HM Treasury News Release
5 August 1999
MILBURN ANNOUNCES REVIEW OF ILL HEALTH RETIREMENTS
Annual cost of new medical retirements now
estimated at £1 billion
The Chief Secretary to the Treasury, Alan Milburn MP, announced today
a wide ranging review into the level of ill health retirement in the
About 25,000 staff working in the public sector
retire on ill health grounds each year with an average extra cost
to pension funds in excess of £35,000. It is estimated that the
annual cost of each year's new ill health retirements is now over
Ill health retirements hit a peak in the mid-1990s and are
much greater than in previous decade.
For example the rate of ill-health retirements among NHS male administrators
in their 30s and 40s rose fourfold between 1969 and 1994, before dropping
off in the late 1990s.
Ministers are particularly concerned about the wide variations in
the incidence of ill health retirement between different parts of
the public sector and between different employers within the public
The Review, among other issues, will look at the causes of ill-health
retirements, including stress, and how to manage these better.
Speaking today Alan Milburn said:
"We need to find out why these levels vary so much and ensure ill
health retirements are used appropriately.
"The review will look in particular at how better pension scheme
and staff management can help avoid the need for ill health retirement
in the first place.
"It will help employees by ensuring that employers adopt best practice
to maintain their well being and their earning capacity.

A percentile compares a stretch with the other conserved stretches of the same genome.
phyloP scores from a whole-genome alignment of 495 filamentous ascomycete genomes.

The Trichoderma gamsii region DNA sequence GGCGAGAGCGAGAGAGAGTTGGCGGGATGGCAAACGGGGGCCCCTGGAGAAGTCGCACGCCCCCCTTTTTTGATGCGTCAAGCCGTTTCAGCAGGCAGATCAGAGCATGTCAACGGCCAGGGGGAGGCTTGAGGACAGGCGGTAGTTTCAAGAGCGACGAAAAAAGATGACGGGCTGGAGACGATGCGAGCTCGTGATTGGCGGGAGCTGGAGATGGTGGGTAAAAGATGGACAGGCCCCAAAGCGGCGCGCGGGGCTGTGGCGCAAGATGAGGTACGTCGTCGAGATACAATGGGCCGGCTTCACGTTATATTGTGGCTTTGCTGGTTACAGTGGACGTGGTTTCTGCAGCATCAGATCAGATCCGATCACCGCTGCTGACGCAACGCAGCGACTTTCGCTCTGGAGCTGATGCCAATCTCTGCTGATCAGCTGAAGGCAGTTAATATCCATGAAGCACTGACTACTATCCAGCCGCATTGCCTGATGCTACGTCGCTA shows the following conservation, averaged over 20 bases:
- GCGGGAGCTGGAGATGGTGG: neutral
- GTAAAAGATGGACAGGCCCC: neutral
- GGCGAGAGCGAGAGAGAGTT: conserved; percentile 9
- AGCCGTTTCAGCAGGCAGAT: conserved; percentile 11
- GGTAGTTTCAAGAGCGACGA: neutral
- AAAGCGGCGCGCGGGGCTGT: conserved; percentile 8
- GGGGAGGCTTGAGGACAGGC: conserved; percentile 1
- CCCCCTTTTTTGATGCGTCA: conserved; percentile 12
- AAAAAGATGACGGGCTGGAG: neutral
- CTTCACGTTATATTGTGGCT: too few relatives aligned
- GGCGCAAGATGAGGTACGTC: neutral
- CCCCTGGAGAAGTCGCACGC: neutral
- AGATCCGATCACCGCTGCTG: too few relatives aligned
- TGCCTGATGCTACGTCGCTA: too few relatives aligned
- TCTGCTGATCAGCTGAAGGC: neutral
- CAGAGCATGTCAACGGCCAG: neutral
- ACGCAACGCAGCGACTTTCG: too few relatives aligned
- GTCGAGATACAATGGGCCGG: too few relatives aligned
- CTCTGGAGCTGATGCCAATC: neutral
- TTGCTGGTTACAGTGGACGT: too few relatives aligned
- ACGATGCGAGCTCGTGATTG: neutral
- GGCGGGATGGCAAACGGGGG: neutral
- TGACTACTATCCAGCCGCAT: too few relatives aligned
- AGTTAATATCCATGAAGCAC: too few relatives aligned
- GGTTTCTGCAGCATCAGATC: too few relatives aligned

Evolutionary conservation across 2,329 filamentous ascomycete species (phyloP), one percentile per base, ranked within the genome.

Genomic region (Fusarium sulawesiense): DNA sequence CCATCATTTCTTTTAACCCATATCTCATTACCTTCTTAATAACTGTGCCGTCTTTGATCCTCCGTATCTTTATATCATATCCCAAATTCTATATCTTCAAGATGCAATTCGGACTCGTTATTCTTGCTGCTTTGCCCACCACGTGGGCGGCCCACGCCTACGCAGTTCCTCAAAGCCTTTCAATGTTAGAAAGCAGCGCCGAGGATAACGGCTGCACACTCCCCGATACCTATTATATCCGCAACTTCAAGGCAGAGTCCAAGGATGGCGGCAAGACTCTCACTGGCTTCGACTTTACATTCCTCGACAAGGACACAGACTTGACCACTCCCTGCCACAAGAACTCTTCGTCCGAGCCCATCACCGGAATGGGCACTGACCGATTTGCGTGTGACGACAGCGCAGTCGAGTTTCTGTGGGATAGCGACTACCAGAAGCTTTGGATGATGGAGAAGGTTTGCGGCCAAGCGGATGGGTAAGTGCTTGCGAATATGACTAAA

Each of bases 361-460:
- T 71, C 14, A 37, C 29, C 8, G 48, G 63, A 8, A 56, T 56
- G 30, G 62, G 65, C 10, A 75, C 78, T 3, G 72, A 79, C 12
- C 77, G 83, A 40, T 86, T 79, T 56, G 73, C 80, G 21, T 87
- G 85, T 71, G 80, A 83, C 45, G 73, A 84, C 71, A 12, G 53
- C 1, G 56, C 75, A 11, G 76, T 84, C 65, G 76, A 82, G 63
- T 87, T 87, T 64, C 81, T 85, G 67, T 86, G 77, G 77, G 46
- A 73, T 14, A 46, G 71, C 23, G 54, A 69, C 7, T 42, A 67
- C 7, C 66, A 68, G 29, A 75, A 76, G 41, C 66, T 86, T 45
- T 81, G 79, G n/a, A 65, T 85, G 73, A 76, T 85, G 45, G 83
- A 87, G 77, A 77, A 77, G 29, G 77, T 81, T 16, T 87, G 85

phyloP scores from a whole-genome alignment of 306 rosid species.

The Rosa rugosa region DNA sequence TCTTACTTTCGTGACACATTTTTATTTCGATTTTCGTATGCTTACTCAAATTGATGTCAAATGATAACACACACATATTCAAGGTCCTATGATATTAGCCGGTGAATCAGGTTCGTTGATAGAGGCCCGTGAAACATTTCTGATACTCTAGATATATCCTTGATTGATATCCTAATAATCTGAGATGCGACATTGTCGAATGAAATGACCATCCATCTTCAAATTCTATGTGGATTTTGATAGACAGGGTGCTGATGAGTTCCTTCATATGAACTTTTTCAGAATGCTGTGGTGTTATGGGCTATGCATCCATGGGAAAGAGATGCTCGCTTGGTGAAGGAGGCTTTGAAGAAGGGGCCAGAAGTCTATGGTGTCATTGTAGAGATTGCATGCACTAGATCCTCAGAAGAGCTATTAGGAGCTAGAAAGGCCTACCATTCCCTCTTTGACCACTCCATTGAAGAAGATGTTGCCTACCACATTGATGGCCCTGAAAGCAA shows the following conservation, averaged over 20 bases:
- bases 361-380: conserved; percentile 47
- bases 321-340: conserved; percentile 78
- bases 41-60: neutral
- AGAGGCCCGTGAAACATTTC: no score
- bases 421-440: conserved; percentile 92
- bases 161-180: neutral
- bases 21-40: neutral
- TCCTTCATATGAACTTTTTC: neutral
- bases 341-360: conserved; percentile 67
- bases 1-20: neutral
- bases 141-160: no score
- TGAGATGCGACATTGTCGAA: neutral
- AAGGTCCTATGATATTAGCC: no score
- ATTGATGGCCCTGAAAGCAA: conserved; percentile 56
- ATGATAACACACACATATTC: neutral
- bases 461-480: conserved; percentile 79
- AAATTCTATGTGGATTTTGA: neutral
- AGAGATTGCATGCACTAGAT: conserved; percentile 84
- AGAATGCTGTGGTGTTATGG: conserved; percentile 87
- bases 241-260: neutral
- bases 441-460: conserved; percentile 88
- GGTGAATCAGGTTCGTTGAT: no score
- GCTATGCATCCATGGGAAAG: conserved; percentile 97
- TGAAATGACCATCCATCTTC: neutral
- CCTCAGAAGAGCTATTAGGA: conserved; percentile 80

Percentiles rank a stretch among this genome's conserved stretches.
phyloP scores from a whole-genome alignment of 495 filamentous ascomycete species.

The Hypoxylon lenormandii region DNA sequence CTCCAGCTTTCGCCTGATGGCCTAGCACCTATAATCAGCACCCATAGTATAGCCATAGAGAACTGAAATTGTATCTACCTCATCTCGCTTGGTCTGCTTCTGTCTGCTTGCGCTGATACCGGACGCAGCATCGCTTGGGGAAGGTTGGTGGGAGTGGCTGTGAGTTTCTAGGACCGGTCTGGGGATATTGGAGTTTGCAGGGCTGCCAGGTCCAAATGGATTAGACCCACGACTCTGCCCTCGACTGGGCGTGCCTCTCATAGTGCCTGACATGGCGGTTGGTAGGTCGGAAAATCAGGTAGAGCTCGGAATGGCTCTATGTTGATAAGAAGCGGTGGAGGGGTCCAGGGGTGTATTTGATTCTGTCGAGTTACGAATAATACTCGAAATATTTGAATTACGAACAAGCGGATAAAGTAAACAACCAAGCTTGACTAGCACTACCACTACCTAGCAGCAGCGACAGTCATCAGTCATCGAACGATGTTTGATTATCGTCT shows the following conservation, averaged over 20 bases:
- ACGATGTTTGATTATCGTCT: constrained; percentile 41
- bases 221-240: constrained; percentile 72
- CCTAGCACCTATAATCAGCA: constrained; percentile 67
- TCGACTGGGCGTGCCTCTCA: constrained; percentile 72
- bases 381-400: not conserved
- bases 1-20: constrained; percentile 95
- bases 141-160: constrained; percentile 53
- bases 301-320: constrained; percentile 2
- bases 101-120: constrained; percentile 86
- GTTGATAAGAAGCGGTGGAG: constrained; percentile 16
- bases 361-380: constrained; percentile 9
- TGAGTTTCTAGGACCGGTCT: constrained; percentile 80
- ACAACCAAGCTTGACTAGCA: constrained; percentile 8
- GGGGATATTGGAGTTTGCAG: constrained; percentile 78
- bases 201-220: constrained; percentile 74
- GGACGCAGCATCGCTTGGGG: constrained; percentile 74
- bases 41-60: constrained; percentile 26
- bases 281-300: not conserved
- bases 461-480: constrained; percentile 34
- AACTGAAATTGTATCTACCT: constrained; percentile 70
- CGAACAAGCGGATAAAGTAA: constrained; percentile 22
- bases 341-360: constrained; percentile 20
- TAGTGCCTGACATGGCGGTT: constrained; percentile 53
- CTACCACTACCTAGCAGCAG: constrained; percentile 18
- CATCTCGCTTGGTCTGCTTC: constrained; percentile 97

"And it will help employers by helping ensure that the services of
experienced staff are retained to provide the best standards of service
to the public."
"People working in the public sector have a right to retire on ill
health grounds when there are good reasons for it."
"In those circumstances it is vital that retiring staff get the pension
benefits to which they are entitled.
"But the levels of medical retirement numbers and the high costs
to the taxpayer mean that a review is now necessary."
Notes to Editors
1. The Terms of Reference for the review are:
"To review the factors leading to ill-health retirement, including
why its incidence is much higher in some parts of the public sector
and in some employing authorities than others;
To identify best practice both in the management of pension scheme
provisions and the operation of relevant human resource policies;
To make recommendations to Ministers on the implementation of measures
to spread best practice and to ensure the appropriate use of ill health
2. The work of the review will be overseen by an Inter-Departmental
Group of officials chaired by the Treasury, and supported by Treasury
and Cabinet Office officials.
3. The Group will also include representatives from a range of Departments,
and from TUC and CBI. The Association of Local Authority Medical Advisers,
the Institute of Personel Development, and the National Association
of Pension Funds have also been invited to provide representatives.
4. Officials have been asked to report to the Chief Secretary with
conclusions and recommendations by early 2000.